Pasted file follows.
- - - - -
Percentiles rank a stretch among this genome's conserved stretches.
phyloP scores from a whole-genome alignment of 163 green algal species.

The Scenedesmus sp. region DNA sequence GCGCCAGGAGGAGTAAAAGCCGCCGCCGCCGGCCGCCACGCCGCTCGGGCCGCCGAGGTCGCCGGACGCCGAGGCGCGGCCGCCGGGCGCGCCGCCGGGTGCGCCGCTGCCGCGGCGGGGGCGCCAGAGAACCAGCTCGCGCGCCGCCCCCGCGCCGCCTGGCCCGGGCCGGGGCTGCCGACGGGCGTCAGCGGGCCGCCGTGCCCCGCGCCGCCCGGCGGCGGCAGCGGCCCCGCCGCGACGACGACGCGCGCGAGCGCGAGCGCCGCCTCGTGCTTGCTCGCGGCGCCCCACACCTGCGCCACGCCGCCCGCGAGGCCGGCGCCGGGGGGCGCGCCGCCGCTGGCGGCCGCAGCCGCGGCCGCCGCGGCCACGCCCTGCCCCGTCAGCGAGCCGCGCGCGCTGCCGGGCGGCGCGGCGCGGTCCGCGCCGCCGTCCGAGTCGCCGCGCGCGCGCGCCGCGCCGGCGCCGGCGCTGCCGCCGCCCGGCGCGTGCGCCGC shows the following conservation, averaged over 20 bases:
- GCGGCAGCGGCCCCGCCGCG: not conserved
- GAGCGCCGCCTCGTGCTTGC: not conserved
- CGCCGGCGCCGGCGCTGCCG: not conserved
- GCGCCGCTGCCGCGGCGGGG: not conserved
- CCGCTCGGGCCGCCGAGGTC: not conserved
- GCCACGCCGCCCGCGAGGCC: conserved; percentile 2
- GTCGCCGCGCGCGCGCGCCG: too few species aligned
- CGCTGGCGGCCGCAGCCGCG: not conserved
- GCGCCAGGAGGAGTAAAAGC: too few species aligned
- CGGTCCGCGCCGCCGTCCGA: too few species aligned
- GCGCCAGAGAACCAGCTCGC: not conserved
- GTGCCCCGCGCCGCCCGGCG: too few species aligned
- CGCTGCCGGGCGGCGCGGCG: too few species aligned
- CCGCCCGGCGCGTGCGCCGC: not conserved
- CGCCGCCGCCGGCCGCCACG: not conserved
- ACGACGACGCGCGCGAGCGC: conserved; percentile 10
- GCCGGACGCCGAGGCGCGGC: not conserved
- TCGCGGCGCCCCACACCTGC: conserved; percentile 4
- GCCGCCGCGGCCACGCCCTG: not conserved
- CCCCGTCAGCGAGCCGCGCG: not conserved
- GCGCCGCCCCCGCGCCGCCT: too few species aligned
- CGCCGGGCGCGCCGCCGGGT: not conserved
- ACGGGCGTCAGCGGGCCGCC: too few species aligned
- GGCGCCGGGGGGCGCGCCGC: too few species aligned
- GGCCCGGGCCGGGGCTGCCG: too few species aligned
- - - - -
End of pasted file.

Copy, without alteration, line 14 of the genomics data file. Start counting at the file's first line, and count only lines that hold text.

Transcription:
- GCGCCAGAGAACCAGCTCGC: not conserved